Bringing Things to a Head: what the drop in Gift Aid usage means for the Small Donations Bill

charity signWith all the attention around this year’s UK Giving report being focused on the reported 20% real terms drop in donations, another interesting (and potentially slightly worrying) finding has been overshadowed: namely that, for the first time since the report was published, Gift Aid usage is down.

The proportion of donors using Gift Aid fell from 42% in 2010/11 to 39% in 2011/12 (as shown in the graph below). As the report itself makes clear, this is just a snapshot in time rather than clear evidence of a downward trend. However, at a time when it is vital for all charities to maximise the value of the donations they receive, a drop in the usage of the main available tax relief is certainly reason to sit up and take notice.


What is particularly interesting given the current policy environment is the explanation for the drop. It is not that there is a decline in Gift Aid usage across the board, but rather that there is a growing disparity between small and large donations. The real cause of the drop is a decline in the proportion of people using Gift Aid on small donations: in 2011/12, only 19% of those who gave £10 or less in the last month used Gift Aid, in comparison to 23% of the same group the year before. And of those giving £10-25, the proportion is now 43%, down from 45%. Conversely, the proportion of people using Gift Aid has increased for those giving larger amounts (from 60% to 62% for those giving between £25 and £100 and from 70% to 80% for those giving £100 or more).

So, on the assumption that this finding is not simply an aberration, what does it tell us? For my money, the best guess is that there are two opposing factors in play: on the one hand, awareness of Gift Aid and the benefits it brings in terms of increasing the value of donations has been going up and up, so more people think about Gift Aid when making a donation (although levels of awareness are still much lower than might be hoped). On the other hand, the way the system currently works is quite bureaucratic; based on the collection of written declarations from donors each time a gift is made (this isn’t quite true if all the gifts are to the same charity, but the essential point holds true), and requiring charities to keep large numbers of paper records. This may be off-putting both for donors and charities, and may mean that neither feels it is worth their while to go through the Gift Aid process for donations below a certain size as the monetary benefit doesn’t justify it. Hence the fall in the proportion of donors using Gift Aid on smaller donations.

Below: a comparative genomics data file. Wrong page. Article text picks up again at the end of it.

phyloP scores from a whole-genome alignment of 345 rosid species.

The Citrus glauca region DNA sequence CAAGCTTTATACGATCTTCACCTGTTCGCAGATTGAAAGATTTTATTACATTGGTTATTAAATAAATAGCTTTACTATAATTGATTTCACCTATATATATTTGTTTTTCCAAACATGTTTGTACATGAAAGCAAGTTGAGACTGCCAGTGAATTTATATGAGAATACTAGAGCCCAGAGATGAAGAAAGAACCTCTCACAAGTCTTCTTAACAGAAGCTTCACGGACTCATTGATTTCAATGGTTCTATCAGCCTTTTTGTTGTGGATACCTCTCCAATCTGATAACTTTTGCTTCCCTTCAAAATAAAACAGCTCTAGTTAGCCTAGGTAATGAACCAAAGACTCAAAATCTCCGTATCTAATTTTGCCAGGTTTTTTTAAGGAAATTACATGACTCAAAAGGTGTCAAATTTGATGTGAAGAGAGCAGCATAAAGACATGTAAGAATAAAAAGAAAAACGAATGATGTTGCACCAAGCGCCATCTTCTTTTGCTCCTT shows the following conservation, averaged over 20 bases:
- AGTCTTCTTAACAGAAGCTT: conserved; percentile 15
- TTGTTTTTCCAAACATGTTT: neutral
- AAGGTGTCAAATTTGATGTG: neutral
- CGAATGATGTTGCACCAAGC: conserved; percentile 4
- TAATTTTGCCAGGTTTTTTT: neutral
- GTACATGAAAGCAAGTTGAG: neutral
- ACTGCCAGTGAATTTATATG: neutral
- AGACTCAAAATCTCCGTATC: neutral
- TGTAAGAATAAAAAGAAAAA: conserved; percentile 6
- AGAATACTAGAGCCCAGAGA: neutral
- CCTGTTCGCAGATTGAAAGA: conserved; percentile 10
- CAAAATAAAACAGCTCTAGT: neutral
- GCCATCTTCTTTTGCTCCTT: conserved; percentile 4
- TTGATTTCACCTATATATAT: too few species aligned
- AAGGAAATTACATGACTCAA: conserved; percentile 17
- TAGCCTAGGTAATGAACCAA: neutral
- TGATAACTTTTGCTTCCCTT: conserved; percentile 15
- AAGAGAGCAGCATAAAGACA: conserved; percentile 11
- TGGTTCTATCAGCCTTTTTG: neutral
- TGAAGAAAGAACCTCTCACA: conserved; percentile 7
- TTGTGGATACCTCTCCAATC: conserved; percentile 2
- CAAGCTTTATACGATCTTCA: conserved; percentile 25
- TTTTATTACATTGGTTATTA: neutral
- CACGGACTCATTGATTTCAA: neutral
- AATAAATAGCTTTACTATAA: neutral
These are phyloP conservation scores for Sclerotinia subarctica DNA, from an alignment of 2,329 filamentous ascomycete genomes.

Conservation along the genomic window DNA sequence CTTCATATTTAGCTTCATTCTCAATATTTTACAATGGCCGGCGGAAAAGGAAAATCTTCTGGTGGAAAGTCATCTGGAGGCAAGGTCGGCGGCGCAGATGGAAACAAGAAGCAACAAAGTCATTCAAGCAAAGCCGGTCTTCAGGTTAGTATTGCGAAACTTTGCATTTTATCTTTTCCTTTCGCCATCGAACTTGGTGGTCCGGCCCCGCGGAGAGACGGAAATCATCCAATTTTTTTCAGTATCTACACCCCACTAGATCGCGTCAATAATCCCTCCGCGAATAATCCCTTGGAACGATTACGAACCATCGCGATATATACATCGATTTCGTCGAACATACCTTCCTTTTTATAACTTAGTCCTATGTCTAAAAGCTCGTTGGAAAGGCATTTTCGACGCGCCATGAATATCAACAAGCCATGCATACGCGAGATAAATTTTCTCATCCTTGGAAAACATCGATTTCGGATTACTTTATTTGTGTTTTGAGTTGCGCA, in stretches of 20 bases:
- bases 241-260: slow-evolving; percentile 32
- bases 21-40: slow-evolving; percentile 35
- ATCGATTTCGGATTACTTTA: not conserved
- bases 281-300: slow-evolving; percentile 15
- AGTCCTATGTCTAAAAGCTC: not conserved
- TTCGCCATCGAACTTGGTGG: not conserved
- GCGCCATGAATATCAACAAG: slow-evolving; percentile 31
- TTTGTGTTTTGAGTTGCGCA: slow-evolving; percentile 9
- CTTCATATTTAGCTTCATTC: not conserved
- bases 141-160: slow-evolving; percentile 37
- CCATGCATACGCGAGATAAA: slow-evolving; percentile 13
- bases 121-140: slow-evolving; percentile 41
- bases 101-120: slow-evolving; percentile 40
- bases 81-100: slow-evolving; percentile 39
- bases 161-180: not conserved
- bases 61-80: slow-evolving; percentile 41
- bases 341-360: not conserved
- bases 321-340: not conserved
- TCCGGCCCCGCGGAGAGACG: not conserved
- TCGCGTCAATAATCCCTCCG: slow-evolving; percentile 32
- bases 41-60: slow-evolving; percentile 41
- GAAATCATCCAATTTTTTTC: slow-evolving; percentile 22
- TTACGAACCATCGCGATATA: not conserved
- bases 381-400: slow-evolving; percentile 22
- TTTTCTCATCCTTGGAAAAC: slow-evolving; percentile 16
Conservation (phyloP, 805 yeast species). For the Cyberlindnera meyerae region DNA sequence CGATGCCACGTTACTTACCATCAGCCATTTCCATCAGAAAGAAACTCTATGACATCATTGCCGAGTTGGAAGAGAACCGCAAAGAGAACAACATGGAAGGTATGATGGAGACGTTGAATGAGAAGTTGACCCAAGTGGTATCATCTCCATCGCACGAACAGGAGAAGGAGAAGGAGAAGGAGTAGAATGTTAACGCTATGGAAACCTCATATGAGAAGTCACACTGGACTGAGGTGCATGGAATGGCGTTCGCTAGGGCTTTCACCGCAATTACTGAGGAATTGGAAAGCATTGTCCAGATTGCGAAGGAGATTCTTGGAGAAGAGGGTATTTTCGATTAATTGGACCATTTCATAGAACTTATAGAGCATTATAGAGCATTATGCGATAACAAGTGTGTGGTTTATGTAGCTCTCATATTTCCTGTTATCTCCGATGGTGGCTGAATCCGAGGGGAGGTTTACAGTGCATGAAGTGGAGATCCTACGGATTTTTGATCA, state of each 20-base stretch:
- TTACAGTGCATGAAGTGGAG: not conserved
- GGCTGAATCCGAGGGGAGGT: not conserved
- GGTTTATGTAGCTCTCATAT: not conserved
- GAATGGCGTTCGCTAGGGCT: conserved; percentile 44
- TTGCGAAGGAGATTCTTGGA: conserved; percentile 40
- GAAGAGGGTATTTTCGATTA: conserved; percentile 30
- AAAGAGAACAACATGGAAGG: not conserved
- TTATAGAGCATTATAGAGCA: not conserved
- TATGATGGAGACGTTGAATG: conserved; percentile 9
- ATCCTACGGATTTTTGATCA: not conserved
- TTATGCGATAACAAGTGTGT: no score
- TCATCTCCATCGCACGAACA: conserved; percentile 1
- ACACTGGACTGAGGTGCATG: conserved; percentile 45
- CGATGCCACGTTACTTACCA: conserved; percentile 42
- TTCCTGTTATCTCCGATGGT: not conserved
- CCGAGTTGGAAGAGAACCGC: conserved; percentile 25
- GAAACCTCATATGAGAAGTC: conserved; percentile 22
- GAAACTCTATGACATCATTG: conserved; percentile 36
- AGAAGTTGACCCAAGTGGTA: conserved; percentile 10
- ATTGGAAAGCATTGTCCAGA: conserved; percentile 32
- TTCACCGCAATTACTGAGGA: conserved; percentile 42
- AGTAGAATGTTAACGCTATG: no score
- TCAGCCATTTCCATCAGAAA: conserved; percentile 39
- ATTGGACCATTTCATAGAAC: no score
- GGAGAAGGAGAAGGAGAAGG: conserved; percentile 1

Now, this explanation may not be exactly right, but that does not take away from the finding itself and its relevance at this moment in time. With the Small Charitable Donations Bill currently just about to go to Report stage in the House of Commons, the fact that donations in general are falling and at the same time Gift Aid usage on smaller donations is down seems pretty important. It support’s CAF’s view that the original rationale for the Gift Aid Small Donations Scheme was absolutely spot on. But it also makes it clear that getting the detail of the Bill right, so that it actually works for charities, is not just desirable but absolutely vital.

I have covered our key concerns about the Small Charitable Donations Bill elsewhere (see previous blogs here and here), so I will not rehearse them here. What is important is that MPs have an opportunity on Monday to do something tangible to “Back Britain’s Charities” by encouraging the Government to listen to the concerns of all those in the voluntary sector who have explained clearly why the Bill in its current format will not fail to meet the needs of many charities.


Rhodri Davies

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